Either way, prayers for the Church are in order. Last night at Mass it occurred to me that we really do need to be praying as if our lives depended on it.

  40. ppb says:

    I highly doubt that Pope Francis really said the things Scalfari reports, for several reasons: a) We already know Scalfari is untrustworthy; b) Pope Francis has talked about the possibility of going to hell several times in public speeches; and c) the reported beliefs are just too weird to be credible. Most of those who deny the existence of hell either deny any sort of afterlife at all, or believe that everyone eventually goes to heaven. But to believe that the justified actually go to Heaven, while the sinners are simply annihilated? That isn’t exactly “merciful;” indeed, for an eternal soul, that’s a far worse punishment. It’s possible the Pope said some sort of vague confusing thing, but it seems more likely to me that Scalfari is pushing some sort of weird agenda of his own. As an atheist, he might think that being annihilated is more comforting. Let’s pray he converts before he finds out how false that whole idea is.

  41. Spinmamma says:

    Father Z,
    Some days I fear I am one of those not suited to trench warfare as I am frequently brought to tears and dismay at the blasphemies coming from various prelates, priests and institutions of higher learning operating under the Catholic name. Our Church is suffering as our Lady suffered on that Good Friday so long ago, and our Lord is being shamed and ridiculed by His own as He was then. (plus ça change, plus c’est la même chose) You are indeed a consolation, as another poster said, because while other websites merely report on these terrible things, you never fail to offer encouragement and exhortations along with learned and witty comments on the same. You are a true shepherd and do much to calm and direct your digital flock. I, and I am sure the majority of your readers, pray for you and our other good priests (and the misguided ones as well). Bless you.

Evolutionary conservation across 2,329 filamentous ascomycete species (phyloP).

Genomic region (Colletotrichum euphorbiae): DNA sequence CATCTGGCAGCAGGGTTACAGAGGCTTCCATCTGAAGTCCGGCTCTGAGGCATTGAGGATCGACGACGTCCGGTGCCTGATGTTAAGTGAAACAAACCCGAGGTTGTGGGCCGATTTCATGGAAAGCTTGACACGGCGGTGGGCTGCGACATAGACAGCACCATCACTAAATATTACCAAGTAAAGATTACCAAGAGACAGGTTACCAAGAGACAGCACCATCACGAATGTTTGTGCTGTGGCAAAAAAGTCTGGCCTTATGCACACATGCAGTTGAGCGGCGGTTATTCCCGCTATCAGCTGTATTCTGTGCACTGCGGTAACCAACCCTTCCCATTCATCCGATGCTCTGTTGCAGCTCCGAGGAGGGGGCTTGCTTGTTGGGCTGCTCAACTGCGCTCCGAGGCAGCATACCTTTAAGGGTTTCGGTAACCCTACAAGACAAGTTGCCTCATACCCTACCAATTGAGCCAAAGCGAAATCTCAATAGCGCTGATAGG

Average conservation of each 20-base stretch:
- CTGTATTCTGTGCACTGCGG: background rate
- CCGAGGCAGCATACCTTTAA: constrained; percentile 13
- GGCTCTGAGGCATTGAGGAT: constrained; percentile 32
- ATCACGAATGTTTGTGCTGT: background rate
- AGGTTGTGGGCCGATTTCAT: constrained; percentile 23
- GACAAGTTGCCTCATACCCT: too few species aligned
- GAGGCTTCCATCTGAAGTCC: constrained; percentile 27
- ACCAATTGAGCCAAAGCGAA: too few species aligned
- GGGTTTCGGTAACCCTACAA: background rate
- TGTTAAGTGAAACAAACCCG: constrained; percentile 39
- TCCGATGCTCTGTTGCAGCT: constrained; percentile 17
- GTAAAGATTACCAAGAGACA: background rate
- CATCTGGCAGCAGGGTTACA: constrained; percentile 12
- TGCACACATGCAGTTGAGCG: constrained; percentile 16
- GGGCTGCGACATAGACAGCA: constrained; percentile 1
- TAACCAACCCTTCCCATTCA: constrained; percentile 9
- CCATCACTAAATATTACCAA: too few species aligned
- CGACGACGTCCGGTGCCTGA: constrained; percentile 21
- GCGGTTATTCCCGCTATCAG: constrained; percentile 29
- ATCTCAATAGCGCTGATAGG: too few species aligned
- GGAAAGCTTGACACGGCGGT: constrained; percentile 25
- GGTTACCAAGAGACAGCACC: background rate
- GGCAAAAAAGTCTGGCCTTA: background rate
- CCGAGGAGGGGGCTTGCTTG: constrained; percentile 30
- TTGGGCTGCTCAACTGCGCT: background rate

42. JabbaPapa says: